George Mason University Korea announced on October 23 that its Peace and Conflict Studies Center Asia (PACSC Asia) successfully held its opening ceremony while hosting an annual International Symposium titled, “The Korean Peninsula and the Vision of Peace: From Division to Coexistence.”
The international symposium was held to discuss practical issues related to North-South coexistence and integration, which are crucial to resolve prior to future reunification efforts. Inviting a variety of world experts in the field, the aim of the international symposium was to raise awareness to important pre and post-conflict and peacebuilding strategies needed on the Korean Peninsula, which can also help contribute to sound recommendations moving forward.
Sponsored by the UniKorea Foundation, the Incheon Free Economic Zone (IFEZ), and the Korea Association of Military Studies, the international symposium was held at the Incheon Global Campus from 9am to 4pm on Wednesday, 23 October 2019. Around 200 people participated in this historic event. Distinguished guests and speakers included officials from the federal, provincial, and city governments, from the United States, European Union, OSCE (The Organization for Security and Co-operation in Europe), the Ministry of Defense, and from leading universities both in Korea and abroad.
The international symposium began with opening remarks by Dr. Roland B. Wilson who is the Co-Director of PACSC Asia and the Program Coordinator for the Conflict Analysis and Resolution Program, followed by welcoming remarks by Robert Matz, Dean of George Mason University Korea.
“When George Mason University Korea was opened, one of its goals was to provide Mason scholars and affiliates in the US and abroad with a location to pursue scholarship in Asia. PACSC Asia is one example of the ways Mason Korea is fulfilling that role,” said Robert Matz, Dean of George Mason University Korea. "I am thankful for the international conversations this symposium will enable, for the opportunity for all of us to learn from that conversation, and particularly for our students to be able to learn from, participate in, and help to organize this academic conference.”
During the international symposium, the opening ceremony of the Peace and Conflict Studies Center Asia was also held. PACSC Asia is designed to be a cutting-edge crossroads epicenter for research, education, and practice when it comes to conflict analysis and resolution and peace studies in East Asia. PACSC Asia will help to facilitate intellectual knowledge creation by bringing together the skills and talents of leading and emerging Korean scholars, and other foreign universities in Korea, Korean universities, and other international universities worldwide.
“Like our highly successful conflict analysis and resolution program, which is ranked number one in the United States, the purpose of bringing both the conflict program and opening the center here in Korea today was to create a bridge for theory, research, and practice on a variety of social and global issues including conflict and peace in the Asian context and beyond. This is also vital in order to provide a diverse range of scholars with a place to integrate what they have learned into real-world and relevant local and regional contexts, thereby becoming the next generation of scholar and practitioners,” said Dr. Roland Wilson, Co-Director of PACSC Asia and the Program Coordinator for the Conflict Analysis and Resolution Program at the ceremony.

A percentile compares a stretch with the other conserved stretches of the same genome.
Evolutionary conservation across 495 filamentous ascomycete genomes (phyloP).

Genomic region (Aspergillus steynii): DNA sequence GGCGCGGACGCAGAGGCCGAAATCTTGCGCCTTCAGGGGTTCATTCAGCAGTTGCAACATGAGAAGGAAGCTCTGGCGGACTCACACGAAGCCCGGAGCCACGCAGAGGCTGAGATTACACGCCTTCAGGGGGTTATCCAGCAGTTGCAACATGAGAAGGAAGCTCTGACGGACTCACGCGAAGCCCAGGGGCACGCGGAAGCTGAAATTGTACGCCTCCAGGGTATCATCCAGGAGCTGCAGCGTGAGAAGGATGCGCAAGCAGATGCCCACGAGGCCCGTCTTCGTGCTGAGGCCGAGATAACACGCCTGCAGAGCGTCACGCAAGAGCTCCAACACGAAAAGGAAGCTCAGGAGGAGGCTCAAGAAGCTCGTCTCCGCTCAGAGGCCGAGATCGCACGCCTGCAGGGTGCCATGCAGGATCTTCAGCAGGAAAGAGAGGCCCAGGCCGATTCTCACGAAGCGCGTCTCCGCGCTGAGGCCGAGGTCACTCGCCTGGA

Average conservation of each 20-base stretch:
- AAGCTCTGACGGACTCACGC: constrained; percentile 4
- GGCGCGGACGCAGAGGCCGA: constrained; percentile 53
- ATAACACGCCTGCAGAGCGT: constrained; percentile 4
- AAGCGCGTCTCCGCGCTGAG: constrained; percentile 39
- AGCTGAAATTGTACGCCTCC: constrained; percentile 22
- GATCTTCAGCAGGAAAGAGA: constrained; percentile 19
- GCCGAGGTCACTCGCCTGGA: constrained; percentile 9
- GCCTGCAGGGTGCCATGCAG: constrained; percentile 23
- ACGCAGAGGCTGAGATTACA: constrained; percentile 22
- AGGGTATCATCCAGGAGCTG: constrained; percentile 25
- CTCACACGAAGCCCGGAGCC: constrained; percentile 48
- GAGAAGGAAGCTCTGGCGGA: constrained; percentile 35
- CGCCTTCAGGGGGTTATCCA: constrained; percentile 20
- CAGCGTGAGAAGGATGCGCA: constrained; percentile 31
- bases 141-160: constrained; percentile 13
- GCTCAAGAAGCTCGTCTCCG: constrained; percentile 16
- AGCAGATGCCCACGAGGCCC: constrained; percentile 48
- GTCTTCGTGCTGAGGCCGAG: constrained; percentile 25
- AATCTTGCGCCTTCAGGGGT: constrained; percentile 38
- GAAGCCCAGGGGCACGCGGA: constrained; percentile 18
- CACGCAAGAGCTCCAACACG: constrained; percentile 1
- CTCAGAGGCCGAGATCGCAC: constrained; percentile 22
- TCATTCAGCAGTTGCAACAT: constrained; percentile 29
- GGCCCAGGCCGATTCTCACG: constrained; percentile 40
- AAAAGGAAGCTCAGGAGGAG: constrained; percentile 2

The international symposium consisted of morning and afternoon sessions with a variety of lectures and panel discussions.
The theme for the morning session was “lessons learned from the North Korean Diaspora and potential roles of local actors” as it relates to the Korean Peninsula peace process. The session started with a presentation by Dr. Borislava Manojlovic on lessons learned from the PACSC Asia Problem-Solving Workshop, which was held with North Korean Diaspora from September 27-29, 2019. Dr. Misook Lee, the Institute for Military History, presented next on the role of history and education, followed by Dr. Hyeseok Kang, Soongsil University, who presented on the role of culture, language, and identity. Finally, Ms. Suyeon Lee presented on the role of businesses and economic development.
The theme for the afternoon session was “lessons learned and the roles of international organizations and other actors” as it relates to the Korean Peninsula peace process. During this session, Dr. Conrad Rein presented on lessons learned based on the German Unification case. He was followed by Dr. Yuji Uesugi, Waseda University, who presented on the role of faith-based and other local and global organizations. In addition, Mr. Arthur Graham, OSCE Belgrade Serbia, presented on the role of transitional justice and rule of law and finally, Major General Bong-Won Bae, ROKA Ret., presented on the role of the military.
October 24, 2019